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LOF 2024 – Modernising a classic?

Briefing
17 June 2024
12 MIN READ
2 AUTHORS

On 1 June 2024, the Lloyd’s Salvage Arbitration Branch launched an updated edition of the Lloyd’s Standard Form of Salvage Agreement, or Lloyd’s Open Form (LOF 2024).  The format remains unchanged with a simple set of boxes to be completed on page one, clauses A to L and a notices section that incorporate the Lloyd’s Salvage Arbitration Clauses (LSAC) and the Special Compensation P&I Clause (SCOPIC) into the agreement.

The Lloyd’s Standard Form of Salvage Agreement has been in use in one form or another for over 130 years and this latest iteration (the thirteenth) includes a number of amendments which simplify and modernise this well-known contract taking into account feedback from the market and stakeholders who use the contract. These changes include the adoption of gender-neutral terms, the shortening of sentences, removing references to faxes and the simplification of some of the language used.

However, by far the most significant changes relate to (i) the sharing of previously confidential settlement data with Lloyd’s; and (ii) the introduction of the new Fast-Track Documents Only (FTDO) procedure. Whilst this new procedure is analogous to the old Fixed Costs Arbitration Procedure (FCAP), the FTDO now applies to much larger claims (i.e. those with a security demand of up to US$10 million compared to US$2 million under LOF 2020). Whilst the cap on recoverable costs is higher than under FCAP, it is expected that the introduction of this new procedure will speed up the time taken to obtain an award and limit the costs incurred by the parties.

In the rest of this article, we explore some of these more important amendments and their potential implications for both property owners and the wider salvage industry. For ease of reference, a link to a marked up copy of the contract highlighting the amendments is provided at the end of this briefing reproduced with the kind permission of the Lloyd’s Salvage Arbitration Branch.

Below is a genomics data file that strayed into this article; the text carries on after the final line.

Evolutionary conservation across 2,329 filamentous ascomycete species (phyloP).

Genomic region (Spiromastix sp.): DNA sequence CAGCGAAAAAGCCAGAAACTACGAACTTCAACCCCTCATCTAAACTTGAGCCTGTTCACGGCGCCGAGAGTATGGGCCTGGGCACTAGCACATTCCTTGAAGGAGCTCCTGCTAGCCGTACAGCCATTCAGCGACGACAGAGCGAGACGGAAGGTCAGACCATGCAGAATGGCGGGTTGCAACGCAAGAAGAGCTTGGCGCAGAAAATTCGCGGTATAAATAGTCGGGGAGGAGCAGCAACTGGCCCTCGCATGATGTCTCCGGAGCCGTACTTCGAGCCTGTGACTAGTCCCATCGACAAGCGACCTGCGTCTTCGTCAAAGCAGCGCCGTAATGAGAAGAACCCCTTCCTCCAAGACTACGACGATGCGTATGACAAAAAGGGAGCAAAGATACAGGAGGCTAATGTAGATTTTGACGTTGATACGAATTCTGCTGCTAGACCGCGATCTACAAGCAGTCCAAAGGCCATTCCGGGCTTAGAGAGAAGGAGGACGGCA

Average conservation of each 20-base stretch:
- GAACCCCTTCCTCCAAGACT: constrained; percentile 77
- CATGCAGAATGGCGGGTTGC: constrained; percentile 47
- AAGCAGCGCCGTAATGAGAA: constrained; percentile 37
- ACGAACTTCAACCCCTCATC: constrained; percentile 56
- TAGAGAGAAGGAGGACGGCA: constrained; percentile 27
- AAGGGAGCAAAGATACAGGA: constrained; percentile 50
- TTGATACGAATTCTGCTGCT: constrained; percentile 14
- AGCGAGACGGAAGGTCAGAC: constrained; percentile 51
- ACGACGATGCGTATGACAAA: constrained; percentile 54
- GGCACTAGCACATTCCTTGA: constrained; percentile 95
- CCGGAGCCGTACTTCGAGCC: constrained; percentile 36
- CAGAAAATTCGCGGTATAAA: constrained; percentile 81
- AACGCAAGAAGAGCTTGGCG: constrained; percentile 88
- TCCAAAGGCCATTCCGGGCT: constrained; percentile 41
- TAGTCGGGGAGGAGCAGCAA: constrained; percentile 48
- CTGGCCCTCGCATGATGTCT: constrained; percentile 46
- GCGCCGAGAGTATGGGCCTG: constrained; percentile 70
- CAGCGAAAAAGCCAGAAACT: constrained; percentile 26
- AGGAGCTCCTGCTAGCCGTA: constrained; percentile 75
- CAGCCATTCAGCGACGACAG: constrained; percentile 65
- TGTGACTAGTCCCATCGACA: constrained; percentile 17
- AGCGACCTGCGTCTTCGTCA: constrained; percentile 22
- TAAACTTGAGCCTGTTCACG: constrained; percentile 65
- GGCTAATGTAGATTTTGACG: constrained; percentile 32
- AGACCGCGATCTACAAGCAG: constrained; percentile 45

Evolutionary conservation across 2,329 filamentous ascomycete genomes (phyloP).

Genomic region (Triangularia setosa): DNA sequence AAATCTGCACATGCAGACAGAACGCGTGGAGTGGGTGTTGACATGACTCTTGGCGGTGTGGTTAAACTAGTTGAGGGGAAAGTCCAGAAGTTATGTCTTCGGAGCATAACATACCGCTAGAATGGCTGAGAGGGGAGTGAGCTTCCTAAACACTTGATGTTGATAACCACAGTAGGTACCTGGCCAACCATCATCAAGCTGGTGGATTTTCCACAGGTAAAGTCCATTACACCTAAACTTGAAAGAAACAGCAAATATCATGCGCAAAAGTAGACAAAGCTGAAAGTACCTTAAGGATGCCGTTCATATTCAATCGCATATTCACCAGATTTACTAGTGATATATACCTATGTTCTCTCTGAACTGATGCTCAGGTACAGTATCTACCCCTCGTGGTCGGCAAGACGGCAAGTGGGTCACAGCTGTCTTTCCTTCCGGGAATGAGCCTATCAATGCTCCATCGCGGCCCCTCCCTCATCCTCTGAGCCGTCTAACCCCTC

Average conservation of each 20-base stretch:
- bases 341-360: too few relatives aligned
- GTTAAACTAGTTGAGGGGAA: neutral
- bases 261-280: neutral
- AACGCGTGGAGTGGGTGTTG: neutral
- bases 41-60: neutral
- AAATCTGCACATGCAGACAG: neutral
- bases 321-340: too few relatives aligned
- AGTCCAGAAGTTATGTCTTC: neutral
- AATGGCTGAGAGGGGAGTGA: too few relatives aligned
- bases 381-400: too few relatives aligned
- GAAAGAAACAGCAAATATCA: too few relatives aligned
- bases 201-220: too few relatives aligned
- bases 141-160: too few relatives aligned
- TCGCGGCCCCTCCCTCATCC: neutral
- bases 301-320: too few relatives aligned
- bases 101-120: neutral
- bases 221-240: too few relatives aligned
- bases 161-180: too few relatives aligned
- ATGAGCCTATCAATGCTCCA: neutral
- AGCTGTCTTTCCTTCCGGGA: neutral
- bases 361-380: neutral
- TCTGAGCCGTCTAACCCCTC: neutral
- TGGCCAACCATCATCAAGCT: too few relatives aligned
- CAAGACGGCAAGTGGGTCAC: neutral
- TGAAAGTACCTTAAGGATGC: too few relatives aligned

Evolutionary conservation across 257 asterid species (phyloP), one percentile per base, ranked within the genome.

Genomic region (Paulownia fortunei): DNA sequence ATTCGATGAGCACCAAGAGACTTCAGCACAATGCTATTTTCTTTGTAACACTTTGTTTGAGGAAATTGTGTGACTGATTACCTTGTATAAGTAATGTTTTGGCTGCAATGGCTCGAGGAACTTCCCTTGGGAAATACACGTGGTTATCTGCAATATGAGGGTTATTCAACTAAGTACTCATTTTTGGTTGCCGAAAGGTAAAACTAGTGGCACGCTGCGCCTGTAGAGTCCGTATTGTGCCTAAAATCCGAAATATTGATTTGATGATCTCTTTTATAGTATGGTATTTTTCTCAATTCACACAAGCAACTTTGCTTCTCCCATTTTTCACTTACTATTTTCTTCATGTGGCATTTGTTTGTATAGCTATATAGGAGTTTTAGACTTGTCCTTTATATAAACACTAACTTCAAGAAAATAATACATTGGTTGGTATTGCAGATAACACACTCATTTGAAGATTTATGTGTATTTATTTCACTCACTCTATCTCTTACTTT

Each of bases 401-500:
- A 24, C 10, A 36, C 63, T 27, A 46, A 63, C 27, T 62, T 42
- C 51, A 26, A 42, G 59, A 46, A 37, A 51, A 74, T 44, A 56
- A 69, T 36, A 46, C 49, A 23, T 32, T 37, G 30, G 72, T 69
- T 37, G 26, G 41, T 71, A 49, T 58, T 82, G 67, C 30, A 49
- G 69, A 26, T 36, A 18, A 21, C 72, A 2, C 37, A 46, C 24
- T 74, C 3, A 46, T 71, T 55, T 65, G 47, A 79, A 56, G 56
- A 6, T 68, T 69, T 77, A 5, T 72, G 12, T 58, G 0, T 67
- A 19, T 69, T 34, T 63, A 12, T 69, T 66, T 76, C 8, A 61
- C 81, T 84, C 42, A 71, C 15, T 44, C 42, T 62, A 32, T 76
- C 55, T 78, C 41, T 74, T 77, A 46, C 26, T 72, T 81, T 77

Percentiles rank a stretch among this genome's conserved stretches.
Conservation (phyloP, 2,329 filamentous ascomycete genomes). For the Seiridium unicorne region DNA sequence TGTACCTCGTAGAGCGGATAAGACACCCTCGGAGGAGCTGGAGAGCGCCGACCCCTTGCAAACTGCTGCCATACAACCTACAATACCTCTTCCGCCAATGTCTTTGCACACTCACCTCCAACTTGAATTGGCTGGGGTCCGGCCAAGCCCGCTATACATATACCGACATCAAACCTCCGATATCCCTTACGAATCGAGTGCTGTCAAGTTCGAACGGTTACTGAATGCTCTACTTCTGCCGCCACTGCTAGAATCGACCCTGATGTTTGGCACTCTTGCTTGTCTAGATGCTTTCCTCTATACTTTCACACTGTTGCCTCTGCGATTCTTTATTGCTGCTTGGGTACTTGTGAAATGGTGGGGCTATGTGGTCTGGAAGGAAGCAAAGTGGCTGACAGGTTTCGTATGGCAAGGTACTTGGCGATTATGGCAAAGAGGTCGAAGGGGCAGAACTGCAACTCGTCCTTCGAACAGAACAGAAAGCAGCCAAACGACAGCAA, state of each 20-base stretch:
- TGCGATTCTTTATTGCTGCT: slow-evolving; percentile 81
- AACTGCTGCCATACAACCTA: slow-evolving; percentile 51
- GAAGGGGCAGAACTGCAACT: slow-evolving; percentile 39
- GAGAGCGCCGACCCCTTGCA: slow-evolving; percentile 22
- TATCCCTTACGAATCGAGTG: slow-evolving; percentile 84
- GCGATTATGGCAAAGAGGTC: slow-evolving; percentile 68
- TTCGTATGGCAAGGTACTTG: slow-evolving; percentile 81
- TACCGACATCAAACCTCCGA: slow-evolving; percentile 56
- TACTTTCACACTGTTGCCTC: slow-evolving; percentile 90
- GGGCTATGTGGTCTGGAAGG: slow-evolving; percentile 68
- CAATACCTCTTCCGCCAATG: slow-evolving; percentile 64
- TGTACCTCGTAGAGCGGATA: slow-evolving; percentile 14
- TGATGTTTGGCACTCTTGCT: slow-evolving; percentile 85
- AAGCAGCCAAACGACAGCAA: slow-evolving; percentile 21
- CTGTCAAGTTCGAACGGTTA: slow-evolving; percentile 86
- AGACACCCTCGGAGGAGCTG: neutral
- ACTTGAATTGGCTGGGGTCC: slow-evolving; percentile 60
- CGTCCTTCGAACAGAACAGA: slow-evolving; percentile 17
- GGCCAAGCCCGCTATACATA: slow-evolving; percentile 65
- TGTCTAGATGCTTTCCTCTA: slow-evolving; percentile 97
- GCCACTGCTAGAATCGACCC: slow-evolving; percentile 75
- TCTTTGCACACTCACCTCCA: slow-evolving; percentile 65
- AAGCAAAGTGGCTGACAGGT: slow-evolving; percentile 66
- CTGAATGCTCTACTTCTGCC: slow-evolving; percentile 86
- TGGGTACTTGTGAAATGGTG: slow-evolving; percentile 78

Important Notice No. 4

This has been amended, deleting the wording “The Council will not charge for such notification“. From 1 January 2023, the Lloyd’s Salvage Arbitration Branch revised their fee charging structure by introducing a management fee in addition to the hourly rate charged for work performed for each case they managed. The fee is calculated on the basis of 0.025% of the total salved value involved (with a minimum fee of £1,000 and a maximum of £10,000). The aim of the new fee structure was to assist in the administrative costs incurred by Lloyd’s in providing the maritime sector with the benefit of the LOF framework.

Important Notice No. 5 and Clause 15

The well-publicised decline in the number of LOFs entered into each year has created a number of issues for users of the contract. Property underwriters have voiced a concern in recent years that the reduction in the number of published awards has made it harder for them to predict claims and set premiums accordingly.

In order to try to resolve this issue, within 60 days of conclusion of a settlement contractors and property owners will be required to provide Lloyd’s with details of (i) the amount and currency of settlement; (ii) the apportionment as between ship, cargo, freight, bunkers, stores and any other salved property; and (iii) the date of settlement with the last remaining party. Whilst this new wording is not entirely clear, we assume that the reference to the conclusion of “a settlement” is to a global settlement with all of the property interests involved, rather than individual settlements reached with specific property interests. If this is not the case, then these new provisions will generate a significant amount of work for LOFs concerning container vessels where hundreds of different settlements can be required over the span of several years.